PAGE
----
2020 election, opportunities for engagement - Nov. 4, 2020
To Students, Faculty and Staff:
All of us continue to closely follow the vote count in this pivotal election. It is indeed a very close vote with final results that may not be known until the election is certified in each state across the country. It is important to note that it is not at all unusual for a vote count to stretch for several days after an election, particularly with the record number of absentee and mail-in ballots that were filed this year. We must be patient with the democratic process. All told, it is expected that once all votes are counted, more Americans will have voted for President in 2020 than at any other time in the nation’s history.
As we seek to learn more about the election, the vote count, the results and next steps, I encourage you to continue following the nation’s news media outlets. Eastern’s National Public Radio station, WEMU-FM, is always a good source for fair and balanced reporting of national and local news. Additionally, there are other opportunities for our community to learn more and participate directly in asking questions about the process.
For example, Congresswoman Debbie Dingell is hosting a post-election wrap-up, via Zoom, starting at 8 p.m. this evening. You can participate by registering on the event weblink.
Also, tomorrow evening, Eastern Michigan University faculty members will host “What Now? A conversation with EMU professors on the aftermath of the 2020 election.”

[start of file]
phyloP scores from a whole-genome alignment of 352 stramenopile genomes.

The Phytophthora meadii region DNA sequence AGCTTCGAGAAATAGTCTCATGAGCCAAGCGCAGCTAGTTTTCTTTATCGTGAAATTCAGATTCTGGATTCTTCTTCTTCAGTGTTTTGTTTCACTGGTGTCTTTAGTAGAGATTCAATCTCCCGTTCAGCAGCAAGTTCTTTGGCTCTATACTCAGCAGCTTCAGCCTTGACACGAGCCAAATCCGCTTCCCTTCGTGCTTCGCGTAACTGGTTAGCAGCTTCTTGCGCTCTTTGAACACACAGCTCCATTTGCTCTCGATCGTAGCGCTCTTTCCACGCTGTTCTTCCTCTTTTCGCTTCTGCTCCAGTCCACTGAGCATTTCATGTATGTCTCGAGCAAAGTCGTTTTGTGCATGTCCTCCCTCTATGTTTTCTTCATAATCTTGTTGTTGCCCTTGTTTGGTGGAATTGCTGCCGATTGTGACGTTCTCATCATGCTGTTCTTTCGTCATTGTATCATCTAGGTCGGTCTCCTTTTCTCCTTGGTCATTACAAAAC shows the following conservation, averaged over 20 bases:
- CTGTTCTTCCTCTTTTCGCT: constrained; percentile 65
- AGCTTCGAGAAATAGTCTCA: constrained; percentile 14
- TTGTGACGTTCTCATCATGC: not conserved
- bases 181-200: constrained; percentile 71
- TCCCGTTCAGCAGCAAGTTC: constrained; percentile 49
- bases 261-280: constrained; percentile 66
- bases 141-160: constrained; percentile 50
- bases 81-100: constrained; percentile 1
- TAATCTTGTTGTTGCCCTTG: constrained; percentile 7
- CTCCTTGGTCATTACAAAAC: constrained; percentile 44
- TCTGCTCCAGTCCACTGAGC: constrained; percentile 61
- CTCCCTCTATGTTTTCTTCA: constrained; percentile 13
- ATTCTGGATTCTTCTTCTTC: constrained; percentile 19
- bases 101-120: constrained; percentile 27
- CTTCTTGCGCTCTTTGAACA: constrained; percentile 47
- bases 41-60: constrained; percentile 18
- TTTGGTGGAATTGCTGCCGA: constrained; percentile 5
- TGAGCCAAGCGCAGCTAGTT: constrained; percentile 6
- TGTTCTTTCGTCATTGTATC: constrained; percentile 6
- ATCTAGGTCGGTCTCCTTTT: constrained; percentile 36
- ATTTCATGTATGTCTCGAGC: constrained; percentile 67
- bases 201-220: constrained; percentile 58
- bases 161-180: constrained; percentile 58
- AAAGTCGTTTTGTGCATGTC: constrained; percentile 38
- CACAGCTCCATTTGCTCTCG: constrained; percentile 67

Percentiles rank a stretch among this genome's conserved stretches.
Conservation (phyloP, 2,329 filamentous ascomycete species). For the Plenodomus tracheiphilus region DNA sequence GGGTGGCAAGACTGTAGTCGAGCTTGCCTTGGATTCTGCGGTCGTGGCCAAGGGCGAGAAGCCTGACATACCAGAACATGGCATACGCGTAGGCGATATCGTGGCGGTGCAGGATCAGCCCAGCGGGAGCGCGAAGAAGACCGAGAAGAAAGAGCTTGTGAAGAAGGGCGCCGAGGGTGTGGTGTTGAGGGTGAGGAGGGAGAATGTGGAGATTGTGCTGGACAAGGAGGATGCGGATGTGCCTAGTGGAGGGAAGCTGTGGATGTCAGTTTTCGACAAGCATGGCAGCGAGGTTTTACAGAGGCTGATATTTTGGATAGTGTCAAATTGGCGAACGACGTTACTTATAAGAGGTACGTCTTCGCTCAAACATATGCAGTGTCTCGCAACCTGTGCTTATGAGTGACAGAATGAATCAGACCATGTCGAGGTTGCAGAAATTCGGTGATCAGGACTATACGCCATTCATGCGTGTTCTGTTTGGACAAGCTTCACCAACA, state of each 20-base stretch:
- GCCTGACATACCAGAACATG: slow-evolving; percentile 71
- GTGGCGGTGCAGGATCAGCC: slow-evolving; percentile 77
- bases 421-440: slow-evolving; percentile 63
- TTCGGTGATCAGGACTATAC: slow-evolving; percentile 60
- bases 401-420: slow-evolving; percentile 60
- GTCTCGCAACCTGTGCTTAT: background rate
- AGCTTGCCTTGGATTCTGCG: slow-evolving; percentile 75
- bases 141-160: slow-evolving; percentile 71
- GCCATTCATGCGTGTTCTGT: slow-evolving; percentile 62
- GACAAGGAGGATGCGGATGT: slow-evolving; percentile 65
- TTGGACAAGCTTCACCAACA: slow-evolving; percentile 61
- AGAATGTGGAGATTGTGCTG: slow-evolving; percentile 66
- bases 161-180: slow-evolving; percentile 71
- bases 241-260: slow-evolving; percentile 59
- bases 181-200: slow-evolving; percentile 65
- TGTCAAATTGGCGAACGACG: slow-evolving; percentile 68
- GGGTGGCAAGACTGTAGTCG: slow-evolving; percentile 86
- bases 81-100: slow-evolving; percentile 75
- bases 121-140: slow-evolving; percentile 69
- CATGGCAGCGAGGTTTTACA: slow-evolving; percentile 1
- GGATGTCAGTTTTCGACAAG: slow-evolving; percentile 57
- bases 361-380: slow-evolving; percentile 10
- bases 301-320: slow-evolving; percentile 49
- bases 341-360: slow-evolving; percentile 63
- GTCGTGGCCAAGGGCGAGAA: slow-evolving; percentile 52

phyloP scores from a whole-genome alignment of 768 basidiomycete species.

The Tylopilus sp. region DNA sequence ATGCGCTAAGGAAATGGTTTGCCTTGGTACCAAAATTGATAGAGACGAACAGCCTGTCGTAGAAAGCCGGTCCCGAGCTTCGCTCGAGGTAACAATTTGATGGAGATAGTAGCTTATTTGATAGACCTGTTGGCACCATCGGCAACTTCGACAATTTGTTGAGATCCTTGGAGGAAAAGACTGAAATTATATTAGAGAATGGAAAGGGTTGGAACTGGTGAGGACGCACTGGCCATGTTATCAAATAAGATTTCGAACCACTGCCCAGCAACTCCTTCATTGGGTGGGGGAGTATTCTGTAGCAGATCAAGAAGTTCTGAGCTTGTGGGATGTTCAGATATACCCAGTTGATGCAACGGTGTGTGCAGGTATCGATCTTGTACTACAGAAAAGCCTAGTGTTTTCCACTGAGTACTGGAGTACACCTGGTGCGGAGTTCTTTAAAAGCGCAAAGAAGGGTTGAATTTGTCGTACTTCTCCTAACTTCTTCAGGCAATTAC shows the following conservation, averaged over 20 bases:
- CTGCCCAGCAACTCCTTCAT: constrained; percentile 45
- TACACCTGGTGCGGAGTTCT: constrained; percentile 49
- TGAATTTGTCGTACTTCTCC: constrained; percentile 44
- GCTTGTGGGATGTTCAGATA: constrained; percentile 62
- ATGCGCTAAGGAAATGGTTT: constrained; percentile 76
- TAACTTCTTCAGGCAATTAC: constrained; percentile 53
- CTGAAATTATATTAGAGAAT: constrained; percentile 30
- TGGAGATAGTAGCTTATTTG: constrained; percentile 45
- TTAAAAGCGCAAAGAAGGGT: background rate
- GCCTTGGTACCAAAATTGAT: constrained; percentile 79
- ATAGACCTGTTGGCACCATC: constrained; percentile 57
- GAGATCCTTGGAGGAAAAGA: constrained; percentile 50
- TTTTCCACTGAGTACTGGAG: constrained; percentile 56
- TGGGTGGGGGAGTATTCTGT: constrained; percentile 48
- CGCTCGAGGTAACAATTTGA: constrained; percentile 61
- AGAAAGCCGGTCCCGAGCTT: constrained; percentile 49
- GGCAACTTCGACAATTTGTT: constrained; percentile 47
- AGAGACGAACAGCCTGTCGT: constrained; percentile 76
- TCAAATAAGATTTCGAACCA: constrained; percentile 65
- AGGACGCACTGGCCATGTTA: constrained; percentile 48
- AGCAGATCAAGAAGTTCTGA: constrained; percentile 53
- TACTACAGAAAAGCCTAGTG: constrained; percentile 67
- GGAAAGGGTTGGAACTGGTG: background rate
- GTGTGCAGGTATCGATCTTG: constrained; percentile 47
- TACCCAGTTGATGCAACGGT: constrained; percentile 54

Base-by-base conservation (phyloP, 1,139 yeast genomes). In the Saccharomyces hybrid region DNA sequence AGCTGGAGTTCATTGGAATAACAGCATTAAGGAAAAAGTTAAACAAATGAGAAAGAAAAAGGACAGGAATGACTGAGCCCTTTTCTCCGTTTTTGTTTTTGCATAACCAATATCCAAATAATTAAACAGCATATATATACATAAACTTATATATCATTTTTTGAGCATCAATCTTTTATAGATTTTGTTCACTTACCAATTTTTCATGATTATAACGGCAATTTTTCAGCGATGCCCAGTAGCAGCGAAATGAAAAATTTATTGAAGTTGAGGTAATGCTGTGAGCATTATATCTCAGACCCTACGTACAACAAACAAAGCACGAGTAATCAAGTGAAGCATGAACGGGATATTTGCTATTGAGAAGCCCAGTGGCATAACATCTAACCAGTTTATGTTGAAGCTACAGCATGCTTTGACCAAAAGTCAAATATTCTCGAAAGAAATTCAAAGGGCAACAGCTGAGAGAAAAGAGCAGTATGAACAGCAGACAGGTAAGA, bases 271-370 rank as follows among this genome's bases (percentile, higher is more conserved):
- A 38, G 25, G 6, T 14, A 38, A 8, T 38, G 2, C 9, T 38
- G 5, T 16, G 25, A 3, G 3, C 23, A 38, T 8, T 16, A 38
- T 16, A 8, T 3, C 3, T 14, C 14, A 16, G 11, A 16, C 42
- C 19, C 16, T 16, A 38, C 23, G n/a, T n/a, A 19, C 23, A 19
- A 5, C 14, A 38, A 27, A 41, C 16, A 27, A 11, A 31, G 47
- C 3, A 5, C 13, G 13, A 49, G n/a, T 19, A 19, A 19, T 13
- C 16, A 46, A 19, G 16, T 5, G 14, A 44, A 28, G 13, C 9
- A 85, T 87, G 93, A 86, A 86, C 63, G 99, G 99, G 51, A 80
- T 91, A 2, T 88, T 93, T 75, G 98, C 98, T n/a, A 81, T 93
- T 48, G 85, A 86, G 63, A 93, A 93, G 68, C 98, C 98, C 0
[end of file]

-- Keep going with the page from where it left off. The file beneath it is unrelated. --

The event notice states: “Are you anxious about the current complicated election process and its implications? Wondering how to process what is going on? Faculty experts in politics, social statistics, history, psychology, women and gender studies, and African American studies will be on hand to answer your questions about what is happening, what all of this means, and what steps you can take going forward.”
Additionally, tomorrow’s edition of EMU Today will feature insight on the election from a variety of Eastern’s highly respected professors who offer perspectives on this year’s Presidential election and campaign. Faculty members to be featured include Dr. Jeffrey Bernstein, Dr. Beth Henschen, Dr. Barbara Patrick, Dr. Toni Pressley-Sanon, and Dr. Edward Sidlow.
We also understand this remains a time of great emotional stress. Students who would like to speak with someone can contact Counseling and Psychological Services (CAPS). CAPS offers free and confidential counseling by calling 734-487-1118 during business hours and after-hours in the evenings and weekends. For additional information, visit the CAPS website or contact the office by email at [email protected].
I know that if you are anything like me, you remain immersed in every detail emerging from the election, the counting of the votes, and the impact on the Electoral College. It is clear that no matter the outcome, much work is necessary to bring this nation back together. At Eastern, we are committed to being part of that process through teaching, learning, discussing, exploring – and sessions such as the faculty conversation noted above.
I ask that we all be patient as this process unfolds.
James M. Smith, Ph.D.